Review: John Carpenter's The Ward

John Carpenter's The Ward (2010, directed by some guy)

A pretty young girl runs through the woods in her nightie, dodging the police searching for her, until she finds an old farm house. She sets it on fire, then collapses to the ground and watches it burn. When she gets picked up, this time the authorities are taking no chances. This time, she's being driven straight to an asylum and put in... The Ward. Dum-dum-dah!!!

Over each of the last few years Midnight Madness has featured a film from a true horror legend. 2008 saw Dario Argento's third Mothers film (which, while not great, was at least not a total disaster and had a baby being tossed from a bridge); last year saw George Romero's Survival of the Dead (a film that broke my heart, frankly, it was so terrible); and this year we got John Carpenter's The Ward, a throwback horror film about a Gaggle of Starlets trapped in an insane asylum that may or may not be haunted.

As throwback horror films go, it was fine. Carpenter doesn't do anything particularly inventive or showy, but he also doesn't botch a script that contains some glimmers of intelligence. He's an old hand at this stuff, and it shows in both good ways (it doesn't give the game away too quickly) and bad (it lacks that manic energy all the best horror films share). Maybe Carpenter's most positive impact came in casting. Amber Heard is very good as Kristen, the strong and resourceful girl trying to keep the other inmates together and alive, while Kick-Ass' Lyndsy Fonseca also has a couple of good moments as the sensitive artist Iris.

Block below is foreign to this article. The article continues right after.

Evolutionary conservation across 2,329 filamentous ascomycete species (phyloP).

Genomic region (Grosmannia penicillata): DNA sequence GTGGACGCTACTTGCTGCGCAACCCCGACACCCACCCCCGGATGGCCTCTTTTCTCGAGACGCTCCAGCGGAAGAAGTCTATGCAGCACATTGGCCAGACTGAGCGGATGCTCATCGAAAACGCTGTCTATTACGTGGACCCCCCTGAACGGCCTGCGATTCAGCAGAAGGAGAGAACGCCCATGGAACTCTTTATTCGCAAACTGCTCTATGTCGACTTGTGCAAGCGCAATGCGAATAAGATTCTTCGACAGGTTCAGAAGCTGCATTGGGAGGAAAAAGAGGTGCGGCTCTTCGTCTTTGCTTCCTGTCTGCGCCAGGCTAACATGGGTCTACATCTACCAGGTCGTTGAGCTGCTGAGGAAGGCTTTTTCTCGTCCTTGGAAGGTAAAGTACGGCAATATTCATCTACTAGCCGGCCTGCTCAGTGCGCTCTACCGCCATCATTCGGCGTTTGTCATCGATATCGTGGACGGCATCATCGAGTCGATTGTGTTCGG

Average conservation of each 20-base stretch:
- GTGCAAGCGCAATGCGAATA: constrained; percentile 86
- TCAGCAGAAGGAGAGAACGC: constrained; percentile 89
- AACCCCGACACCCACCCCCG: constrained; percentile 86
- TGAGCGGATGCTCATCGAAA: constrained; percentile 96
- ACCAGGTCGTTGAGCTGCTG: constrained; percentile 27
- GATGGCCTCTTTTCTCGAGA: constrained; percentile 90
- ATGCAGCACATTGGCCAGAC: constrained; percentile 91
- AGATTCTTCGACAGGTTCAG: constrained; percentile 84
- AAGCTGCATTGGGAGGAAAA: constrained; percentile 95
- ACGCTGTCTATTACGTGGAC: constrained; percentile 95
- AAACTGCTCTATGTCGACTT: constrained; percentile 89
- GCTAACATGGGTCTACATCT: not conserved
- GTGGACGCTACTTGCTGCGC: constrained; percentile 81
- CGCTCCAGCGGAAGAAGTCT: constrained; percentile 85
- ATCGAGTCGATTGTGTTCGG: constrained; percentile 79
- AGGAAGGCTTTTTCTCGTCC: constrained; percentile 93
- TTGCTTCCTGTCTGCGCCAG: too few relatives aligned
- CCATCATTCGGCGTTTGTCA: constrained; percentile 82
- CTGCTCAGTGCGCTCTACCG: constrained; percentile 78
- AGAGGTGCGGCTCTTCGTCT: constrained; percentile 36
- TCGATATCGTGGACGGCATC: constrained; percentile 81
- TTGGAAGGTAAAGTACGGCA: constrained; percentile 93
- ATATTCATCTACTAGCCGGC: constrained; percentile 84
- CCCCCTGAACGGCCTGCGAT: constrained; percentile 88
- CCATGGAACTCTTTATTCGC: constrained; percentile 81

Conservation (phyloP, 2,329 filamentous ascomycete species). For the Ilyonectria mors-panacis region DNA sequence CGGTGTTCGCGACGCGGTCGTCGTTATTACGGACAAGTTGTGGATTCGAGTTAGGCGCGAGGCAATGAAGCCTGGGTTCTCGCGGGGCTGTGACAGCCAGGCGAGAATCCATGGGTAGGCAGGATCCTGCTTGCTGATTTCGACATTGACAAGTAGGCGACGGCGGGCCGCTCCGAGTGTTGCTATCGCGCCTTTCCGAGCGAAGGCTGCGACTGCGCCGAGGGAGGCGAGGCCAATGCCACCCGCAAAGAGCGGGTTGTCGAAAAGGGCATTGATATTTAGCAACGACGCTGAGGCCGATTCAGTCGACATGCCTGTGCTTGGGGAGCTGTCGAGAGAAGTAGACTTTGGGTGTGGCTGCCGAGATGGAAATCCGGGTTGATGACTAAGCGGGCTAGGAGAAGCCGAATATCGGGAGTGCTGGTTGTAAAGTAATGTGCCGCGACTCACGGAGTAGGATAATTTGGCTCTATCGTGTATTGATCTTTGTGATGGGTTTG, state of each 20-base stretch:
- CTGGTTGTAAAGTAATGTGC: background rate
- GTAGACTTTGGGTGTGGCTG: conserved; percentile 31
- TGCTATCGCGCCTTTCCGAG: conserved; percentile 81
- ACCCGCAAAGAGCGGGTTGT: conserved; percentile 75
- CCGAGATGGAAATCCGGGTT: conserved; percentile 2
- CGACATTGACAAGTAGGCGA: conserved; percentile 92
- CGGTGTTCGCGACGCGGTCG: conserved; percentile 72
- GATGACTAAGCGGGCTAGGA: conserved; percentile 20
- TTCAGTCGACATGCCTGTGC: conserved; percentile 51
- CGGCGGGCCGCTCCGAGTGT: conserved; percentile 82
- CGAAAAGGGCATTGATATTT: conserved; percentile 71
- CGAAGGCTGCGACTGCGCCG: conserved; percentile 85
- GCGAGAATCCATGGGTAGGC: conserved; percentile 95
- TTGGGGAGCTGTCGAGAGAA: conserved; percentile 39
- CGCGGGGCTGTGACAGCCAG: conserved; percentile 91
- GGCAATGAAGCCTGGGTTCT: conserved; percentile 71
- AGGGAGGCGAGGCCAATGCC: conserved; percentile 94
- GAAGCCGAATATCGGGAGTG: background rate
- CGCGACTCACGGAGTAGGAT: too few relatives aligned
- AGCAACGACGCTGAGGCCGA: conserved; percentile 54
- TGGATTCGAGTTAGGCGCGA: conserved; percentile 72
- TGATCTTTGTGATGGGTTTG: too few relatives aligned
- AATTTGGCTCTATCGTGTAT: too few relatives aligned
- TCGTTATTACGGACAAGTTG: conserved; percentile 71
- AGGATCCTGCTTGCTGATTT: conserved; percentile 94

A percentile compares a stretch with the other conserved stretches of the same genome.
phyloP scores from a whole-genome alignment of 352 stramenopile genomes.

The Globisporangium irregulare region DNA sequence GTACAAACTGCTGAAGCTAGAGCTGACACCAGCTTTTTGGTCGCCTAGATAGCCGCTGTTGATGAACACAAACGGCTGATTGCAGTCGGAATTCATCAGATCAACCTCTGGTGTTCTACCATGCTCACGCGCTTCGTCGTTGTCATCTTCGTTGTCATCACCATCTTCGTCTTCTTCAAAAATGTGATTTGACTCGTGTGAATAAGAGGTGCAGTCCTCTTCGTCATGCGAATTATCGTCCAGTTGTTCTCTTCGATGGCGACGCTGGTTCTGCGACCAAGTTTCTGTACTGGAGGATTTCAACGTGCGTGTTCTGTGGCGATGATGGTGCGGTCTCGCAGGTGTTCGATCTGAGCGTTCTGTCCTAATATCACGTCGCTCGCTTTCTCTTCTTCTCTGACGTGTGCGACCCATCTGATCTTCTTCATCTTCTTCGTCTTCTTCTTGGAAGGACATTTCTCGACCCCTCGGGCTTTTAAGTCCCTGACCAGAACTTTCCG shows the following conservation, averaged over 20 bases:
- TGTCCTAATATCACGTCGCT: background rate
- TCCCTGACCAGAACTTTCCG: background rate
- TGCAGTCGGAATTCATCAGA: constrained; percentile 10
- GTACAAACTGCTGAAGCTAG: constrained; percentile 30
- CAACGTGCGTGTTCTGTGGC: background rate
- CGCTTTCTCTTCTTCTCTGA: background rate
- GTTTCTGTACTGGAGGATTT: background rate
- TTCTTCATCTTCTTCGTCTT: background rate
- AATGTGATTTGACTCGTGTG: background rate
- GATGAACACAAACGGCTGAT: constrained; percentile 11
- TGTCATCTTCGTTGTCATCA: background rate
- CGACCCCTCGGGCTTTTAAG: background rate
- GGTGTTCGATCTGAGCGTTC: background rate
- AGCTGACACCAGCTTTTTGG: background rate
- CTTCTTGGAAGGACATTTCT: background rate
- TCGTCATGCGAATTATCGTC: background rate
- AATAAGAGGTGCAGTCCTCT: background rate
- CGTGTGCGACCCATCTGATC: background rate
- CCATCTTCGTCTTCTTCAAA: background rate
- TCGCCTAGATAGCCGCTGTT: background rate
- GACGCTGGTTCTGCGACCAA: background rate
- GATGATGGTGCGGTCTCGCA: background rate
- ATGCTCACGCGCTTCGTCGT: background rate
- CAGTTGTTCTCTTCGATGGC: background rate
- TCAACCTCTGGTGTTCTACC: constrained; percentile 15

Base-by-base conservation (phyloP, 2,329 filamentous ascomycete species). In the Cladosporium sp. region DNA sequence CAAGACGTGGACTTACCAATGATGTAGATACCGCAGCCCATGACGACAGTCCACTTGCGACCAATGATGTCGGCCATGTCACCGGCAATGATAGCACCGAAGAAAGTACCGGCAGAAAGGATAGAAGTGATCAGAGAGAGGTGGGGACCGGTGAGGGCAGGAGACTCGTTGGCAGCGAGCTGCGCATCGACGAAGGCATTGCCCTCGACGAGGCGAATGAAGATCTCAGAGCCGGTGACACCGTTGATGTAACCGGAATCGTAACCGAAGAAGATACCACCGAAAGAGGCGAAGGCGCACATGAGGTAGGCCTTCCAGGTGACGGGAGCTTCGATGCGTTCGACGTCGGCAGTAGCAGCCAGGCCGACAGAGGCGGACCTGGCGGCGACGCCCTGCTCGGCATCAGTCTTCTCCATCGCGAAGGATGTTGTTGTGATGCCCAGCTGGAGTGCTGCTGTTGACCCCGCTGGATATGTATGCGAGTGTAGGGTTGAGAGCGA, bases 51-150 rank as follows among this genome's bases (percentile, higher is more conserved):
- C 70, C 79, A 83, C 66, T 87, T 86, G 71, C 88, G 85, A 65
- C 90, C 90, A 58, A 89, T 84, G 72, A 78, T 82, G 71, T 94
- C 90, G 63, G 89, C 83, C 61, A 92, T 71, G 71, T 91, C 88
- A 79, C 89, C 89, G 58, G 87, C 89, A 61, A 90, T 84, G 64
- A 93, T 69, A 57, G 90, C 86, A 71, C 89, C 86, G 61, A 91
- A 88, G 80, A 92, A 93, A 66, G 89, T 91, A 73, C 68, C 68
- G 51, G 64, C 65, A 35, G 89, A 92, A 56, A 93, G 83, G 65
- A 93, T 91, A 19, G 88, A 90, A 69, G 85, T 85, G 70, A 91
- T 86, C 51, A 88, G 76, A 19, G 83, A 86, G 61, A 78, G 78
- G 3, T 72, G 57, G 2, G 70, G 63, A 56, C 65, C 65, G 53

I want to say more about it, but it's hard to muster a lot of enthusiasm for it. The Ward isn't bad, but it isn't great. The monster is decently well done enough, the asylum looks creepy enough, the scares and kills are OK, and Jared Harris is appropriately ominous as the possibly sinister Dr. Stringer. By Carpenter's standards The Ward is definitely one of his lesser films, but it's at least a step up from Ghosts of Mars. By the standards Romero set in 2009 though, it's a goddamn masterpiece. Sometimes, 'OK' and 'competent' aren't just damning with faint praise. They're actually a relief.

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